The Iranian gazelle as a possible new species in genus Gazella

There is a type of gazelle (genus Gazella) in Iran which may deserve to be recognised as a species of its own. I suggest the scientific name Gazella shikarii and the subspecies names Gazella shikarii shikarii and Gazella shikarii karamii, and I suggest the common names Iranian gazelle (for the species), Kavir gazelle (for subspecies shikarii, which is restricted to the edges of the Kavir Desert), and Bushehr gazelle (for subspecies karamii, which is restricted to the semi-deserts near the Persian Gulf).

As at November 2020, there are only three photos of this suggested species in iNaturalist, one of a dead specimen of the Kavir gazelle and two of living adult males of the Bushehr gazelle. However, there are dozens of photos, some of them excellent, of the Kavir gazelle on the Web, which can be sought under 'jebeer', 'gebeer', 'kavir', 'turan' and 'naybandan'. I have been able to open the following: and and and and and and and and There is a good photo 'jebeer gazelle' by Fallahzadeh Wildlife Photography in The website also contains several photos of 'gebeer' which I cannot open.

Current thinking among taxonomists has been to lump the Iranian gazelle into the Indian gazelle (Gazella bennettii). However, this is unsatisfactory for several reasons.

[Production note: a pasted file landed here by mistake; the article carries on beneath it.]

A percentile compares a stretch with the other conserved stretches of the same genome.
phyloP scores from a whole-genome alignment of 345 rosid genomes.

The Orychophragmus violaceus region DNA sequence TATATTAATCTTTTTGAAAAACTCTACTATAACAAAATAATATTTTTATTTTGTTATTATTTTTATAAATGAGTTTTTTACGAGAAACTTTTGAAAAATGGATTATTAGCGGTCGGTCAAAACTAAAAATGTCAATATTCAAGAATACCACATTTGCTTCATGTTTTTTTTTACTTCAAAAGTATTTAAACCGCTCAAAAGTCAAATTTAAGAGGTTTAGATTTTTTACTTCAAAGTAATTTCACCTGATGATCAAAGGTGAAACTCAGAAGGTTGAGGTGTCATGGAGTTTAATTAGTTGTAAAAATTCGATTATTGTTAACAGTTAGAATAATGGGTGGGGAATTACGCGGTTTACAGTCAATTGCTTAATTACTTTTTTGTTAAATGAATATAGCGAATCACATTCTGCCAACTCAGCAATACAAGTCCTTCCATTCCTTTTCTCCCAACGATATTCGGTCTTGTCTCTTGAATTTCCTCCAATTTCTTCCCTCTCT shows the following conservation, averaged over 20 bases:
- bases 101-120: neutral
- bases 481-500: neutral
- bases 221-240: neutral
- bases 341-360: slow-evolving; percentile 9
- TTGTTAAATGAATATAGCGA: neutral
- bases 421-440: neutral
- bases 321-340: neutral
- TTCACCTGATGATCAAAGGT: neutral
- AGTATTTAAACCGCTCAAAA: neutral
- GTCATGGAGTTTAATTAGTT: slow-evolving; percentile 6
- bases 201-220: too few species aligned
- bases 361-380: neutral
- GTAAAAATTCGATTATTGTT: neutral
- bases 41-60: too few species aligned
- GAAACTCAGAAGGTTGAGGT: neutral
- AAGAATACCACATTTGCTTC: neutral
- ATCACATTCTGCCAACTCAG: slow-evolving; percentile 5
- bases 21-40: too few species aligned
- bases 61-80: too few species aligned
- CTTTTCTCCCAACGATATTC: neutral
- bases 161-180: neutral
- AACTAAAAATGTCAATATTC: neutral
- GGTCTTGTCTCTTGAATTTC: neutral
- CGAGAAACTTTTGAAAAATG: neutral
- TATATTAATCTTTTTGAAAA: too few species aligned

Firstly, the Iranian gazelle looks as similar to the dorcas gazelle (Gazella dorcas) of Africa as it does to the Indian gazelle. Secondly, Groves and Grubb (2011) found no intermediates with Gazella bennettii where the ranges abut in Eastern Iran. This is despite the fact that the two subspecies of the Iranian gazelle are separated from each other by the main mountain chain of Iran, while both being contiguous with the Indian gazelle (which is called 'eastern jebeer' in Iran).

The Kavir gazelle can be recognised by a combination of the following features. The horns of males bow outwards more than in the Indian gazelle, while the horns of females are remarkably long. The ears are proportionately larger than in the other gazelles of Iran. There is less banding of the flank than in any other gazelle. The pale ventral part of the torso is white, not smudged as in both the Indian gazelle and the goitred gazelle (Gazella subgutturosa) of Iran. The dark spot on the front of the face is hardly noticeable. And there is surprising uniformity of colouration, in contrast to the obvious individual variation found in most other types of gazelle.

While it is likely that the taxonomic status of gazelles will continue to be argued this way or that, I offer naturalists a refreshed search image. Recognising the distinctiveness of the Iranian gazelle may help it to be brought to the full light that such a graceful antelope deserves - beyond its current main interest as one of the few prey species remaining for the endangered cheetah (Acinonyx jubatus venaticus) in Iran.

Publicado por milewski milewski, 27 de noviembre de 2020


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